Monthly Archives: August 2010

Confessions of a Spider Killer

As someone who strives to follow the Buddhist path as best I can, I still find I struggle with upholding the basic code of conduct, the Five Moral Precepts, which have are at their root a way of being beneficial … Continue reading

Posted in Buddhism, Ireland, Religion, Seattle | 9 Comments

Confucius and the Arts

[8:8] Confucius said: “Be aroused by poetry; structure yourself with propriety, refine yourself with music.” (trans. A.C. Muller) This quotation above, from the Analects of Confucius in many ways epitomizes the ideal Confucian lifestyle: the life of a gentleman.1 For … Continue reading

Posted in Confucius, Philosophy | Leave a comment

Sei Shonagon’s “The Pillow Book”

Moving on to other topics, before leaving for Japan a few months ago, I finally finished the famous Heian-era diary, The Pillow Book by Sei Shonagon.1 Until now, I haven’t even had a chance to write about the book due … Continue reading

Posted in Japan | 2 Comments

Oh, the joys of being stereotyped

My wife and I like to watch Japanese TV at home with our little one over dinner, since we can get NHK through cable (a la TV Japan). NHK being the state-run channel, tends to be have good family programming … Continue reading

Posted in Buddhism, Japan, Zen | 4 Comments

This is why Prostitution is evil, hands-down

Warning: for mature audiences only. While reading this article earlier today from the English-version of the Asahi Shinbun, I damn near threw up at the end. I am a father of a three-year old girl, and I could never imagine … Continue reading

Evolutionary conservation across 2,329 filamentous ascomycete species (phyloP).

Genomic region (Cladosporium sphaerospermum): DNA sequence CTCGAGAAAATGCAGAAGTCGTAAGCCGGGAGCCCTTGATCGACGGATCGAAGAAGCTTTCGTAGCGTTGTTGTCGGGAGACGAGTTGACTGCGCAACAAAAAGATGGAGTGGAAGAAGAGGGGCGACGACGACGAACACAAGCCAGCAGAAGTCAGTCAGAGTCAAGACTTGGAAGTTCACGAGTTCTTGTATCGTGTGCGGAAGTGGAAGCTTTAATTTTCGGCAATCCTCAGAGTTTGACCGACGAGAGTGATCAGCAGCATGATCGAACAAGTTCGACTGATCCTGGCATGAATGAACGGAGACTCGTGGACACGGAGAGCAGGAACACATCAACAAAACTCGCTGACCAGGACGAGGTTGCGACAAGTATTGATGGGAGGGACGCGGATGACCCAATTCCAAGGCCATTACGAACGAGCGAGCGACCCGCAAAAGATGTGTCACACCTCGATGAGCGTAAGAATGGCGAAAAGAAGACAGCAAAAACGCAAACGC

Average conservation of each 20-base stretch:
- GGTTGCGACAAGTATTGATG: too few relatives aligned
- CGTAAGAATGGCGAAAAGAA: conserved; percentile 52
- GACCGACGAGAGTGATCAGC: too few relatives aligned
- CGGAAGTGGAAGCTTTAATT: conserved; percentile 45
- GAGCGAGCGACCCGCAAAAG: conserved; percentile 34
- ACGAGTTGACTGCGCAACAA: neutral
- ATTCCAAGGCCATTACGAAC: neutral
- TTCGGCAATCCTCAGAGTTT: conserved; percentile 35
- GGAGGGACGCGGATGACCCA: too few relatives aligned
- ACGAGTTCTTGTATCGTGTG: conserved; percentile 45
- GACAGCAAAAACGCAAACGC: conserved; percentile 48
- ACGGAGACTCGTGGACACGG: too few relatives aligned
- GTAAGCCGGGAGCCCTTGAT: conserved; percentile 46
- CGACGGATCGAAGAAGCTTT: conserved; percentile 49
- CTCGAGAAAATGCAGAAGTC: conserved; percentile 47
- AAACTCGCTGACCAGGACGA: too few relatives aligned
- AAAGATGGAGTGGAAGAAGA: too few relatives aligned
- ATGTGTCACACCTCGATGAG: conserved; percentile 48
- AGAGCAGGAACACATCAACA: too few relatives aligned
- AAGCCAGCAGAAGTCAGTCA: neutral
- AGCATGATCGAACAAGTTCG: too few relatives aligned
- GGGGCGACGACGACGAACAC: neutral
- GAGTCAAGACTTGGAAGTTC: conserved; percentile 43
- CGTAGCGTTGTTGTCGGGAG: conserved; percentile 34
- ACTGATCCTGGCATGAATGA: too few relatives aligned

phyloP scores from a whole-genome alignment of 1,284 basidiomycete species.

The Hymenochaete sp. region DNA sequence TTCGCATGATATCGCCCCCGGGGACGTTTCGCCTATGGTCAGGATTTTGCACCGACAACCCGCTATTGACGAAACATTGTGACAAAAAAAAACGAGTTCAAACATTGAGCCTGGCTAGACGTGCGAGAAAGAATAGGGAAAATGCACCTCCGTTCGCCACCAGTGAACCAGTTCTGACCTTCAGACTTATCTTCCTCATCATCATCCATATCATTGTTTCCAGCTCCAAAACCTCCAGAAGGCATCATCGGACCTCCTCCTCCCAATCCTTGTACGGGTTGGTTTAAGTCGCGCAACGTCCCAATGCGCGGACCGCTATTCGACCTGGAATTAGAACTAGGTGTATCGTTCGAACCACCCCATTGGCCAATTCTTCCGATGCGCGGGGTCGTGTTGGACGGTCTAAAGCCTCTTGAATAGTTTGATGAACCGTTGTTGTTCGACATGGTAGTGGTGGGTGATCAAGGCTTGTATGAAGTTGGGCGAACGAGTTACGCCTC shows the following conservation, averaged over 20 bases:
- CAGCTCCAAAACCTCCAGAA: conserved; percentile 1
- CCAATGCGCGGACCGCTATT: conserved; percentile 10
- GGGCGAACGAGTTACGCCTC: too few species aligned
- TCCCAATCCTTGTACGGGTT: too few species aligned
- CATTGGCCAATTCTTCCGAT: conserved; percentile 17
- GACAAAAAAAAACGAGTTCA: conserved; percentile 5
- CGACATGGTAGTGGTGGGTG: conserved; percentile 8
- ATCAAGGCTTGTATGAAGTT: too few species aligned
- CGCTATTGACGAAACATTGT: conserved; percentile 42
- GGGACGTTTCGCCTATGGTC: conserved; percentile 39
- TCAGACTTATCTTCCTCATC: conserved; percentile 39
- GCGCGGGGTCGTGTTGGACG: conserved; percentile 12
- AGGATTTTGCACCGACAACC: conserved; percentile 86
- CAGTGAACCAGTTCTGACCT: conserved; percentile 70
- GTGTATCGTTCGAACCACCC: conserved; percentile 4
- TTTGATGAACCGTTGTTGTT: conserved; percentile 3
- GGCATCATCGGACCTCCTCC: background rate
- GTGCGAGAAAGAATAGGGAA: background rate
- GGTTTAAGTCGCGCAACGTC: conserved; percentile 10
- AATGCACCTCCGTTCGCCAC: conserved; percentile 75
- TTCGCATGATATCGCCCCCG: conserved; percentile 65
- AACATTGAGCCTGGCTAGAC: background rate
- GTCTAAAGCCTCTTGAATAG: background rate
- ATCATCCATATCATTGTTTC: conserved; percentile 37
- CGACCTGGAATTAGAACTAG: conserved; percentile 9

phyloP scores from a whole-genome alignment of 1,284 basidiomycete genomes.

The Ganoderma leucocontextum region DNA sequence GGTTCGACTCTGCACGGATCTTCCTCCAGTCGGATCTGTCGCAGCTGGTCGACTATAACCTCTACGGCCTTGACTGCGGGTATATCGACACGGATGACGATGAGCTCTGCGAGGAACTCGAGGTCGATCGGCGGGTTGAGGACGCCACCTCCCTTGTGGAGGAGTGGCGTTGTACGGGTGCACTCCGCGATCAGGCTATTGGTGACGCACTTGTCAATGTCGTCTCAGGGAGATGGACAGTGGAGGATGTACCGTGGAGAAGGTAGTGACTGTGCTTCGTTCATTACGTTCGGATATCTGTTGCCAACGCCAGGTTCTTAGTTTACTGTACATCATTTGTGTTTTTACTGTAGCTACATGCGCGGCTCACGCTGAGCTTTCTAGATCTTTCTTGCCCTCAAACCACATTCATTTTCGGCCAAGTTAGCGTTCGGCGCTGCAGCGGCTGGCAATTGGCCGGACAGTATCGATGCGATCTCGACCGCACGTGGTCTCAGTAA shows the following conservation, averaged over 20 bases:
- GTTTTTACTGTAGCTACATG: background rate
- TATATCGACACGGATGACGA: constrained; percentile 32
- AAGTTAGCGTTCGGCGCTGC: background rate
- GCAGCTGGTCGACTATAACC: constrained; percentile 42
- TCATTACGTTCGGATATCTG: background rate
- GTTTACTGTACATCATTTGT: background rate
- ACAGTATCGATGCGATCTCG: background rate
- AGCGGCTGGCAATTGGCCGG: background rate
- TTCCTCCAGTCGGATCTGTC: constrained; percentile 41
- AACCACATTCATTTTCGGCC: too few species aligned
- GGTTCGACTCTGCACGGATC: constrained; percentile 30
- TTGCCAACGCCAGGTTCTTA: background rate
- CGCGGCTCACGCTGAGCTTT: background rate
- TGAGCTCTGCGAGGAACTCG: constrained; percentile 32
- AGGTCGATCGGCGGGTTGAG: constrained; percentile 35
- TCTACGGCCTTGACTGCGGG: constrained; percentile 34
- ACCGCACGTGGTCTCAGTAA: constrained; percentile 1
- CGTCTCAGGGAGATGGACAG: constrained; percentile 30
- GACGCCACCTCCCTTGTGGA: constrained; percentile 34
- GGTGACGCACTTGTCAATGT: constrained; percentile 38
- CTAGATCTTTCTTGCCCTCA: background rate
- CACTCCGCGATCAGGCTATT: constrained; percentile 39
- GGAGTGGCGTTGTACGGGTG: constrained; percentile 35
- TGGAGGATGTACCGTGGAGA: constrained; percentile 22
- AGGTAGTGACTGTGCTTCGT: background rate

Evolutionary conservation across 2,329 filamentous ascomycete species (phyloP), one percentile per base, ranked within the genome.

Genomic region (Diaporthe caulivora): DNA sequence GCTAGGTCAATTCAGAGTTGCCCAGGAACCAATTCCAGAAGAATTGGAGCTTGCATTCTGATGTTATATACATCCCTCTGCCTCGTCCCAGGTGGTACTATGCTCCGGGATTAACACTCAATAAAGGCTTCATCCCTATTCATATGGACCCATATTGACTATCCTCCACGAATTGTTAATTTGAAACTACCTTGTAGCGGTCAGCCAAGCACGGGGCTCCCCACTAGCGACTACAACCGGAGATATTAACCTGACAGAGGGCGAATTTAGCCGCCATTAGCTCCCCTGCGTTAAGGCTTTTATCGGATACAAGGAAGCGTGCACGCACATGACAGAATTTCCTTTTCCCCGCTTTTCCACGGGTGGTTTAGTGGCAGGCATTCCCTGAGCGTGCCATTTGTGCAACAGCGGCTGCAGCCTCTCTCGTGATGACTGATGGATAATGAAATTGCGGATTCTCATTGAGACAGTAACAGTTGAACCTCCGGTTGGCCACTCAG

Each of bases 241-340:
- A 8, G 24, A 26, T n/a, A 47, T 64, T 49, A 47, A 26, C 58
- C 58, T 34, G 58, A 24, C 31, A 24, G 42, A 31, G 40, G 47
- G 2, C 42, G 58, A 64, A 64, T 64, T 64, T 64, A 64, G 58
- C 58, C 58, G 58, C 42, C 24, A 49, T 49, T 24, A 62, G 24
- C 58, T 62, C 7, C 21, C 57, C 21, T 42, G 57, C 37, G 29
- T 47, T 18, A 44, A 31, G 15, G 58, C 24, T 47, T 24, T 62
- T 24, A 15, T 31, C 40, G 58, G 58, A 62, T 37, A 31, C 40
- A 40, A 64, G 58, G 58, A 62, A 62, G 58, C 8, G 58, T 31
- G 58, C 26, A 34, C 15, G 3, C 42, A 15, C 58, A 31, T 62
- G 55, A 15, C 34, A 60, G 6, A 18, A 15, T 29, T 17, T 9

Posted in Buddhism, Religion | 7 Comments

Confucius and the Two Recluses

Recently, among other things, I’ve been enjoying a read of Tsai Chih-Chung’s comic rendition of the Analects of Confucius. For those not familiar, he is a very famous Taiwanese comic artist who is best known for making Chinese classics in … Continue reading

Posted in Buddhism, Confucius, Philosophy, Religion, Taoism | Leave a comment

Tragic stories of post-war Japan

As Japan marks the 65th anniversary of its surrender in World War II recently, newspapers in Japan have been featuring articles and stories about life shortly after the war and the tragedies of the time. Some have a happy ending, … Continue reading

Posted in Buddhism, Family, Japan | 1 Comment

Ennin Goes to China

I found this small article in the Asahi Shinbun newspaper recently, and thought it was pretty cool. This talks about a rock inscription in China’s Henan Province bearing the name of a famous Japanese Buddhist monk of the Tendai sect, … Continue reading

Posted in Buddhism, China, Tendai, Travel | Leave a comment

Hyakunin Isshu: the card game!

This is not exactly the kind of card games you see in Japan or the West among kids these days, but it’s a popular activity among Japanese families around New Year’s. I talked about the famous Japanese poem anthology, the … Continue reading

Posted in Japan, Japanese, Language, Literature, Poetry | 1 Comment

Myoe and Esoteric Buddhism

Recently, I had been avidly reading a book about Myōe, a famous Buddhist scholar-monk from the 13th century, and a contemporary of Jokei and Honen. The author of the book, Prof. Mark Unno, demonstrates how Myō was an eclectic Buddhist … Continue reading

Posted in Buddhism, Hosso, Jodo Shinshu, Shingon | Leave a comment